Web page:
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Yesterday, I told you that Intel (Nasdaq: INTC ) is challenging AMD (NYSE: AMD ) with a new product line. As backward as it might sound, the underdog has been a technology leader for some time. Today, the tables are turned sideways, because AMD is doing the same thing to NVIDIA (Nasdaq: NVDA ) .
It's a different market this time -- graphics processors rather than the x86 chips that form the core of most computers. In that field, NVIDIA has been the clear leader for eons (in the terms of this fast-moving market segment, anyway), whether you looked at pure performance, bang for your buck, or power efficiency. But today's new product release from AMD changes at least two of those equations, according to early reviews.
The ATI Radeon HD 4870 X2 is many things: a mouthful to say, a product of AMD's troubled ATI acquisition, and a return to the dual-chip action that ATI first got into with the very, very angry Rage Fury Maxx eight years ago. Hey, if the main processor race has moved to the number of cores you can fit on one chip, then why not slap more graphics chips on one card?
This card is available today, and is the absolute fastest option available for most any game you'd care to play. Gaming freaks who want the best see the $549 price tag as an acceptable deal, and a scaled-down version with two mid-range 4850 processors will be available in a couple of weeks to take the price-to-performance crown in the intermediate segment. On top of that, Activision Blizzard (Nasdaq: ATVI ) just signed a deal to bundle "Blizzard's best games," like World of Warcraft and the upcoming Diablo III, with ATI/AMD video cards.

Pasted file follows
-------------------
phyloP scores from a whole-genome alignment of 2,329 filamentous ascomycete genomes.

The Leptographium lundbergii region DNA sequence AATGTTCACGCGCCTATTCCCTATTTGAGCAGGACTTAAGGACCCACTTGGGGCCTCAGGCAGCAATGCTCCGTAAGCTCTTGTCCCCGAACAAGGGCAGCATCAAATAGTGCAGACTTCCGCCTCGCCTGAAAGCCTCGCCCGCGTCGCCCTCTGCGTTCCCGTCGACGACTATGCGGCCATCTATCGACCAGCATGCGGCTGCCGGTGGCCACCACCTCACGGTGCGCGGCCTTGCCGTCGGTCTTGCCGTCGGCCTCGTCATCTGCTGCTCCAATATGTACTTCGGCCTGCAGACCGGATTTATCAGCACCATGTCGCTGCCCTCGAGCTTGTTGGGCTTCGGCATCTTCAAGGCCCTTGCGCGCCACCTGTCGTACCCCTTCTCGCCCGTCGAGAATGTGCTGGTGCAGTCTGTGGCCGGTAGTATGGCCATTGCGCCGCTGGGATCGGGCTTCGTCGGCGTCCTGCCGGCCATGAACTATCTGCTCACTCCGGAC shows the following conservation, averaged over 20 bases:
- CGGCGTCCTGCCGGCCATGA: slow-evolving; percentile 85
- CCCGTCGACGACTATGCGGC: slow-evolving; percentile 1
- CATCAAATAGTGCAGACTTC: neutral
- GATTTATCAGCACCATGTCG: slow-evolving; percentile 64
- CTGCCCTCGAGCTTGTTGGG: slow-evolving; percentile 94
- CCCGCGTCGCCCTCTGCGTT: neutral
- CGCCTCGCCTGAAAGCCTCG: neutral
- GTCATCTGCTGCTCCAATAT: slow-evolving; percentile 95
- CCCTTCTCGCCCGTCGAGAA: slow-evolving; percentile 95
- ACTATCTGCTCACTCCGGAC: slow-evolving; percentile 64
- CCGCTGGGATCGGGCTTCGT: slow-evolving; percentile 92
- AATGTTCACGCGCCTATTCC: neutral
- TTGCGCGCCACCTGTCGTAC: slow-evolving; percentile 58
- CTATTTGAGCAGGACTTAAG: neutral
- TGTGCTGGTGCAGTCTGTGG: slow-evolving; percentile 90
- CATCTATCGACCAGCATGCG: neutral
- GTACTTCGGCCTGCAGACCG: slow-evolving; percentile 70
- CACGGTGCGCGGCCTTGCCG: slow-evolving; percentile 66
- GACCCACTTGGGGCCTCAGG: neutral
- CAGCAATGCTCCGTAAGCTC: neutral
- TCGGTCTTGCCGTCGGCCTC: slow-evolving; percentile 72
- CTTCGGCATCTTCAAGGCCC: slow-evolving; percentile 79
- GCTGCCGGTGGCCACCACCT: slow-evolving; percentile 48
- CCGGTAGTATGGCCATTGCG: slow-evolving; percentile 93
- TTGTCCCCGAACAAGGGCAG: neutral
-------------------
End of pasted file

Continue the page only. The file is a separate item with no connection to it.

So the top-performance and bang-for-the-buck prizes go to AMD again. As for power efficiency, you could use a system with two 4870 X2 cards as a space heater (750 watts of total system power under load) or practically boil water on the heat sinks (higher than 192 degrees Fahrenheit). But two out of three ain't bad, and the word of mouth should imbue lower-end cards with a nice halo effect -- and that's where most of the sales happen.
This flurry of high-quality releases could be the vitamin shot that AMD needs in order to prove that the ATI deal was worth the $5.4 billion purchase price. The graphics-and-everything-else Fusion processor, due in 2009, and its refreshed platform should reinforce that point. It's been a long time coming, but the payoff is on its way.